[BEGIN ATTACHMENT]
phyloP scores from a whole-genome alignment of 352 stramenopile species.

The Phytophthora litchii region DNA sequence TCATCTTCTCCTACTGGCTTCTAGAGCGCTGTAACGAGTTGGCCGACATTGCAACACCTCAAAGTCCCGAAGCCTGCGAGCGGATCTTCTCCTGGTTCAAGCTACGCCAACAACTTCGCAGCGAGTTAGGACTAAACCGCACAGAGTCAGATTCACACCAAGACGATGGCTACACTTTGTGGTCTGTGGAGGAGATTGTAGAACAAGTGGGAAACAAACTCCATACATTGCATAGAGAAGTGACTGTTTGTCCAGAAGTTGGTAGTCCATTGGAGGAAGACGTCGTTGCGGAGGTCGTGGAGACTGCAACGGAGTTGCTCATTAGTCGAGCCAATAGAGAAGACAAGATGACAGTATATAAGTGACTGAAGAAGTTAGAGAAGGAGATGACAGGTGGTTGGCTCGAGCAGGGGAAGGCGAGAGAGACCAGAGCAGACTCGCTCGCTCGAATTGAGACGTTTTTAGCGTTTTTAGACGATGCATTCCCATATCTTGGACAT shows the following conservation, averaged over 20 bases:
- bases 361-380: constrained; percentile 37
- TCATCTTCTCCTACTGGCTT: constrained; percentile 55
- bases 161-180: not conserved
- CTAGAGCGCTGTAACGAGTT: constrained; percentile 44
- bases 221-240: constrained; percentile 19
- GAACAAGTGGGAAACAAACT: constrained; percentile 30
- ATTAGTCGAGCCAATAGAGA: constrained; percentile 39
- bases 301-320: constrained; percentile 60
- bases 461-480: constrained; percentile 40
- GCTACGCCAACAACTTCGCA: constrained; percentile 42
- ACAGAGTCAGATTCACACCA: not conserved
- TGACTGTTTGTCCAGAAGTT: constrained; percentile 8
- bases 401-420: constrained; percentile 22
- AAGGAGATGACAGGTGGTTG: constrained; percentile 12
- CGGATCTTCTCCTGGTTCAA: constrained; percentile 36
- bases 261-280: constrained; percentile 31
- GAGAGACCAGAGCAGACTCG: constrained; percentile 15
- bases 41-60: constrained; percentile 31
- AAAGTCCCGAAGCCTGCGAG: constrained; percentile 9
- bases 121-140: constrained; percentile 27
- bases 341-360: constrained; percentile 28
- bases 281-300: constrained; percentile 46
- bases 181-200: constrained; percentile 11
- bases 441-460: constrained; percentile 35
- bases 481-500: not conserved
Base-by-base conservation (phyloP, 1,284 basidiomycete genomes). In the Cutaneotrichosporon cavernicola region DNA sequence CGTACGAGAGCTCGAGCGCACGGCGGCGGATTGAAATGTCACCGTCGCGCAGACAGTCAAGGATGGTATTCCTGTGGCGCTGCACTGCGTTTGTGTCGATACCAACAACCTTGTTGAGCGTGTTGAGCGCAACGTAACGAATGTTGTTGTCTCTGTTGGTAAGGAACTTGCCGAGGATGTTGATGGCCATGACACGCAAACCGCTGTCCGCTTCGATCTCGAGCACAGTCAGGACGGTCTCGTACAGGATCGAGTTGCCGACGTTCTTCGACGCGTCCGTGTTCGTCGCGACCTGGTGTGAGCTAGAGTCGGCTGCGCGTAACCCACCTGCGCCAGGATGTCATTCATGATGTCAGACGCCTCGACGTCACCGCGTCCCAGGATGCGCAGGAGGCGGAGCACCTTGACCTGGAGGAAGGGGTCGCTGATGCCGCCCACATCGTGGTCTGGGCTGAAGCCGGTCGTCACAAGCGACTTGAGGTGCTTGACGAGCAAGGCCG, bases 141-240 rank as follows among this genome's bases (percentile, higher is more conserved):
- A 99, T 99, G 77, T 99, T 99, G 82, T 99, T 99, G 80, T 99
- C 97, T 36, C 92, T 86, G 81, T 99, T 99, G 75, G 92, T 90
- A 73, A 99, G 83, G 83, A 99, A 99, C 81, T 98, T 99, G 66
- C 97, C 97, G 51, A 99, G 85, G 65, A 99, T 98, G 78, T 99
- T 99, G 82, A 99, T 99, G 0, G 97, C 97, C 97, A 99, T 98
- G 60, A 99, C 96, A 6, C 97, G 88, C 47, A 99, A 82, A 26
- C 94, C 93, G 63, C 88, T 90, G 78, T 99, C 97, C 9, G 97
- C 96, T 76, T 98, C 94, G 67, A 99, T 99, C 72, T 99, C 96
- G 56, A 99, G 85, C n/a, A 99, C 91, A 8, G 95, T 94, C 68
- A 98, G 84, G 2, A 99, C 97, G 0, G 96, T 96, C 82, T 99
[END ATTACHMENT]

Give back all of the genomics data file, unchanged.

phyloP scores from a whole-genome alignment of 352 stramenopile species.

The Phytophthora litchii region DNA sequence TCATCTTCTCCTACTGGCTTCTAGAGCGCTGTAACGAGTTGGCCGACATTGCAACACCTCAAAGTCCCGAAGCCTGCGAGCGGATCTTCTCCTGGTTCAAGCTACGCCAACAACTTCGCAGCGAGTTAGGACTAAACCGCACAGAGTCAGATTCACACCAAGACGATGGCTACACTTTGTGGTCTGTGGAGGAGATTGTAGAACAAGTGGGAAACAAACTCCATACATTGCATAGAGAAGTGACTGTTTGTCCAGAAGTTGGTAGTCCATTGGAGGAAGACGTCGTTGCGGAGGTCGTGGAGACTGCAACGGAGTTGCTCATTAGTCGAGCCAATAGAGAAGACAAGATGACAGTATATAAGTGACTGAAGAAGTTAGAGAAGGAGATGACAGGTGGTTGGCTCGAGCAGGGGAAGGCGAGAGAGACCAGAGCAGACTCGCTCGCTCGAATTGAGACGTTTTTAGCGTTTTTAGACGATGCATTCCCATATCTTGGACAT shows the following conservation, averaged over 20 bases:
- bases 361-380: constrained; percentile 37
- TCATCTTCTCCTACTGGCTT: constrained; percentile 55
- bases 161-180: not conserved
- CTAGAGCGCTGTAACGAGTT: constrained; percentile 44
- bases 221-240: constrained; percentile 19
- GAACAAGTGGGAAACAAACT: constrained; percentile 30
- ATTAGTCGAGCCAATAGAGA: constrained; percentile 39
- bases 301-320: constrained; percentile 60
- bases 461-480: constrained; percentile 40
- GCTACGCCAACAACTTCGCA: constrained; percentile 42
- ACAGAGTCAGATTCACACCA: not conserved
- TGACTGTTTGTCCAGAAGTT: constrained; percentile 8
- bases 401-420: constrained; percentile 22
- AAGGAGATGACAGGTGGTTG: constrained; percentile 12
- CGGATCTTCTCCTGGTTCAA: constrained; percentile 36
- bases 261-280: constrained; percentile 31
- GAGAGACCAGAGCAGACTCG: constrained; percentile 15
- bases 41-60: constrained; percentile 31
- AAAGTCCCGAAGCCTGCGAG: constrained; percentile 9
- bases 121-140: constrained; percentile 27
- bases 341-360: constrained; percentile 28
- bases 281-300: constrained; percentile 46
- bases 181-200: constrained; percentile 11
- bases 441-460: constrained; percentile 35
- bases 481-500: not conserved
Base-by-base conservation (phyloP, 1,284 basidiomycete genomes). In the Cutaneotrichosporon cavernicola region DNA sequence CGTACGAGAGCTCGAGCGCACGGCGGCGGATTGAAATGTCACCGTCGCGCAGACAGTCAAGGATGGTATTCCTGTGGCGCTGCACTGCGTTTGTGTCGATACCAACAACCTTGTTGAGCGTGTTGAGCGCAACGTAACGAATGTTGTTGTCTCTGTTGGTAAGGAACTTGCCGAGGATGTTGATGGCCATGACACGCAAACCGCTGTCCGCTTCGATCTCGAGCACAGTCAGGACGGTCTCGTACAGGATCGAGTTGCCGACGTTCTTCGACGCGTCCGTGTTCGTCGCGACCTGGTGTGAGCTAGAGTCGGCTGCGCGTAACCCACCTGCGCCAGGATGTCATTCATGATGTCAGACGCCTCGACGTCACCGCGTCCCAGGATGCGCAGGAGGCGGAGCACCTTGACCTGGAGGAAGGGGTCGCTGATGCCGCCCACATCGTGGTCTGGGCTGAAGCCGGTCGTCACAAGCGACTTGAGGTGCTTGACGAGCAAGGCCG, bases 141-240 rank as follows among this genome's bases (percentile, higher is more conserved):
- A 99, T 99, G 77, T 99, T 99, G 82, T 99, T 99, G 80, T 99
- C 97, T 36, C 92, T 86, G 81, T 99, T 99, G 75, G 92, T 90
- A 73, A 99, G 83, G 83, A 99, A 99, C 81, T 98, T 99, G 66
- C 97, C 97, G 51, A 99, G 85, G 65, A 99, T 98, G 78, T 99
- T 99, G 82, A 99, T 99, G 0, G 97, C 97, C 97, A 99, T 98
- G 60, A 99, C 96, A 6, C 97, G 88, C 47, A 99, A 82, A 26
- C 94, C 93, G 63, C 88, T 90, G 78, T 99, C 97, C 9, G 97
- C 96, T 76, T 98, C 94, G 67, A 99, T 99, C 72, T 99, C 96
- G 56, A 99, G 85, C n/a, A 99, C 91, A 8, G 95, T 94, C 68
- A 98, G 84, G 2, A 99, C 97, G 0, G 96, T 96, C 82, T 99